The past week has seen a series of revelations in the media about the way that decoupled farm subsidies are operating in Scotland. It has become evident that farm subsidy entitlements are being sold by farmers and that investors – who may never have set foot on a farm – are buying up entitlements to claim the new Single Farm Payment, which accounts for the bulk of the European Union’s £48.5 billion Common Agricultural Policy.
The Times and BBC Radio 4’s Today Programme reported on how a researcher from the Open Europe think tank attended a recent public auction of farm subsidy entitlements in Scotland and for Â£562.82 bought an entitlement that is worth £306 a year indefinitely. According to The Times, this is how it works:
Under EU regulations, only someone classified as a farmer can buy the right to receive subsidies, but to be classified officially as a farmer, people need only hold a lease on a minimum of 1.7 acres for ten months of the year, and never need to visit it.
Scottish landowners are now leasing out vast tracts of rocky highland for as little as £5 an acre a year, so that investors can claim to be farmers. For each acre you lease, you can buy annual subsidies averaging £100 an acre, but which can rise to over £1,000 an acre.
Spencer Hayes, of the agricultural broker Hayes McCubbin Macfarlane, estimates that about 200,000 acres of Scottish highland and woodland are being leased to non-farmers:
“People are doing it massively. We have been leasing 100,000 acres simply to allow them to meet the European definition of farmer. The total market could be double that.”
Separately, The Herald reports the private trading of subsidy entitlements. The report explains it as follows:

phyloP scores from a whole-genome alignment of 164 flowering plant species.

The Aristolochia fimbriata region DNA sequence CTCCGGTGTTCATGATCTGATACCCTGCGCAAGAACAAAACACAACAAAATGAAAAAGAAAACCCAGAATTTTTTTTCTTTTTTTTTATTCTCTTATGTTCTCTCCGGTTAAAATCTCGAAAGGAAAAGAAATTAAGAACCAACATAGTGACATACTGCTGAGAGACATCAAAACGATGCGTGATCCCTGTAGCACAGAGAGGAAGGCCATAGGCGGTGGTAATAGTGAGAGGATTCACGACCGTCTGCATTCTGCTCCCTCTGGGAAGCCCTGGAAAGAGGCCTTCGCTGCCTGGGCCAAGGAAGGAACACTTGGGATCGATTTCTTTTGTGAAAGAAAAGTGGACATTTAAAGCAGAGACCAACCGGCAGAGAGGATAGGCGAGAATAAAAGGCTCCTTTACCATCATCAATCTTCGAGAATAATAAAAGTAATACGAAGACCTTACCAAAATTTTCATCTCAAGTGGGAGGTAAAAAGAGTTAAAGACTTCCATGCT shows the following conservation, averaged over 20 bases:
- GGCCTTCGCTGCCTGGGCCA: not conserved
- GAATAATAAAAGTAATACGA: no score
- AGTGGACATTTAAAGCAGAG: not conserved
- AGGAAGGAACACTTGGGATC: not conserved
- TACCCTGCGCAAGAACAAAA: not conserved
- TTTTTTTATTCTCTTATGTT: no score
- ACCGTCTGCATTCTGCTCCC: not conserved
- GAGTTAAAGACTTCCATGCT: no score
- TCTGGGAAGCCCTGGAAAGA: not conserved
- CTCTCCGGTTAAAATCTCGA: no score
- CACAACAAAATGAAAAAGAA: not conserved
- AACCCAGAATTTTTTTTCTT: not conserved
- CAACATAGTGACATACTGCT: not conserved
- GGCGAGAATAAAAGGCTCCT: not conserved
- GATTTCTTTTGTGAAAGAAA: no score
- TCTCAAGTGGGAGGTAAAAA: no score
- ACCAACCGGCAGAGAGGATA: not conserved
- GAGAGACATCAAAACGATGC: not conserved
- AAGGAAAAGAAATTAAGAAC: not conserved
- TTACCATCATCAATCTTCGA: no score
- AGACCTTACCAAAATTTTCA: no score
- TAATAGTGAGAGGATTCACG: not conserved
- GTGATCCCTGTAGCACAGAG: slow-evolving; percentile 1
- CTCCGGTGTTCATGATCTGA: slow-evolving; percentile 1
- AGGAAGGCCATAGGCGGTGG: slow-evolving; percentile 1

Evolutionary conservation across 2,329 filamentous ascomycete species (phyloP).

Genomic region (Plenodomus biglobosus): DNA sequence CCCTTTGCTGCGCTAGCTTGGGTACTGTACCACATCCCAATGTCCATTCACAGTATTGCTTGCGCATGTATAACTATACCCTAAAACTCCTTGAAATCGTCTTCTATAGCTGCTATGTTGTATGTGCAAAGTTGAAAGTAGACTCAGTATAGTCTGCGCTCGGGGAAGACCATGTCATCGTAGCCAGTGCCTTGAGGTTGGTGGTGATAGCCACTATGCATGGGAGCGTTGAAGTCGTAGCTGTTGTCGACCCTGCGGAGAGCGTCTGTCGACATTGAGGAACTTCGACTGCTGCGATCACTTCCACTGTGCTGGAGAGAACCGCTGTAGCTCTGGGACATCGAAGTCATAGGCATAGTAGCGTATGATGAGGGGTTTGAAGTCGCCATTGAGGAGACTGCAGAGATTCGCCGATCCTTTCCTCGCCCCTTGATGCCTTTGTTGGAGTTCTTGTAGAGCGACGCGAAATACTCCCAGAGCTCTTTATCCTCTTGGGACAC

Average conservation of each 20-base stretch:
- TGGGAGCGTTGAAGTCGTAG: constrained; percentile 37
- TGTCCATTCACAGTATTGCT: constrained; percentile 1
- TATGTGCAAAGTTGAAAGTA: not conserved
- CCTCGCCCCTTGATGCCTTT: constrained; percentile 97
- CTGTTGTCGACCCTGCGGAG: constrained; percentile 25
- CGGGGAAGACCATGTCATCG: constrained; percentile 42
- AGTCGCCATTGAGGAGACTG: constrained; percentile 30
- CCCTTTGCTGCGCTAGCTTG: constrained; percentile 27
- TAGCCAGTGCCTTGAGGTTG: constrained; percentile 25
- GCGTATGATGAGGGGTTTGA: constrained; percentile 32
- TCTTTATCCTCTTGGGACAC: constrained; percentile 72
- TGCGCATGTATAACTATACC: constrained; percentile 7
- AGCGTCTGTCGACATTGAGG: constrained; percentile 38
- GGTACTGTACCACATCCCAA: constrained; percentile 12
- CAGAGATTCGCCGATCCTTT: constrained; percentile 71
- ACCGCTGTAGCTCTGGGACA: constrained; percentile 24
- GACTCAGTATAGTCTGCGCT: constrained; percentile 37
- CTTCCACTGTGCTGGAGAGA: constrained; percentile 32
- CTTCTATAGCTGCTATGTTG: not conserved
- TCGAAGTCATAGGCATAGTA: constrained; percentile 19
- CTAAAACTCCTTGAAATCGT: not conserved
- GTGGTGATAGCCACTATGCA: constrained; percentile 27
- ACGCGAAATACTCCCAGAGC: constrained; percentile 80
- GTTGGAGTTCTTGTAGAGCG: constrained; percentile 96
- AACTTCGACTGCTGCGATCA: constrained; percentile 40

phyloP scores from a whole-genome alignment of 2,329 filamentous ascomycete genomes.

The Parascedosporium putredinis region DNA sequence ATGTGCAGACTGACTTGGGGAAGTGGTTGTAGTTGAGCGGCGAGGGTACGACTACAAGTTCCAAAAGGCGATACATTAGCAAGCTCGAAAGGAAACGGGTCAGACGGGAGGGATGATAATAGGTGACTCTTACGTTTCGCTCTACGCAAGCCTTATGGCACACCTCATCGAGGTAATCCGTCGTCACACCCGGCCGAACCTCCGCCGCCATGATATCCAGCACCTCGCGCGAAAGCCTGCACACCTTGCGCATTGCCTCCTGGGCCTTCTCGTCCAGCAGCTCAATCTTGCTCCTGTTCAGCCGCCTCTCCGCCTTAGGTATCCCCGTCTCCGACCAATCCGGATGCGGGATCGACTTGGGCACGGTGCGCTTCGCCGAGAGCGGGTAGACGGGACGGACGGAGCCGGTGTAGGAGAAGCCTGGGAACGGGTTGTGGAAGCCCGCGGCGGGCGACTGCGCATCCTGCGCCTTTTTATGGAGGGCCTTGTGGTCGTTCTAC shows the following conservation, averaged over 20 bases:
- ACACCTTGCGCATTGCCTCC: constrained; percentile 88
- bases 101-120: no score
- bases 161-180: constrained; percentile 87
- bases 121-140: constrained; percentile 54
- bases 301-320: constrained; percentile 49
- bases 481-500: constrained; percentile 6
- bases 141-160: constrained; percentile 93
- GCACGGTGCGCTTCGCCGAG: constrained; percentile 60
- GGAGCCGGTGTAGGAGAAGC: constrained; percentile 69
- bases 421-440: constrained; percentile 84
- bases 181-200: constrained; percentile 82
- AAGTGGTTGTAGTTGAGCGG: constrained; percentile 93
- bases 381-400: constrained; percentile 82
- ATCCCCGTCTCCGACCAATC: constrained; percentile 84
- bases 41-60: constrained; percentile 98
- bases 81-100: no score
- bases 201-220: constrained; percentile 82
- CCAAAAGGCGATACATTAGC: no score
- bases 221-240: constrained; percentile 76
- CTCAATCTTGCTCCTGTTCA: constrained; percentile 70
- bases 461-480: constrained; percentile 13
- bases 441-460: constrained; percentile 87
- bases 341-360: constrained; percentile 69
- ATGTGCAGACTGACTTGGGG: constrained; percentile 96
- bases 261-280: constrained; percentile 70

The amount of SFP paid is unique to each farm as it is based on the subsidies that were historically paid to each business in selected years, called base years. Under Freedom of Information rules, the Scottish Executive publishes every farmer’s SFP on its website, and some run to several hundred thousand pounds. SFP entitlements can be traded freely amongst registered farmers and that has led to the development of a healthy trade, particularly from large farms and estates selling off low-value entitlements and replacing them with more lucrative ones that pay more per hectare.
A loophole has been created that also allows any investor to become classified officially as a farmer and then buy the right to be paid these valuable annual EU subsidies. Classification is achieved by purchasing a registered smallholding, and then the investor simply rents in additional “bare acres” at a nominal £6 per acre in a paper exercise that allows a legitimate claim on unlimited amounts of acquired SFP entitlements.
That has led to unease in some quarters. Andrew Arbuckle MSP, the LibDem deputy spokesman on rural affairs, is one such critic. He has calculated that £100m of the £420m annual SFP pay-out in Scotland now goes to non-active farmers.
Anthony Gibson, head of communications at the National Farmers Union, which speaks for British farmers, defended the arrangements in a letter to The Times the following day: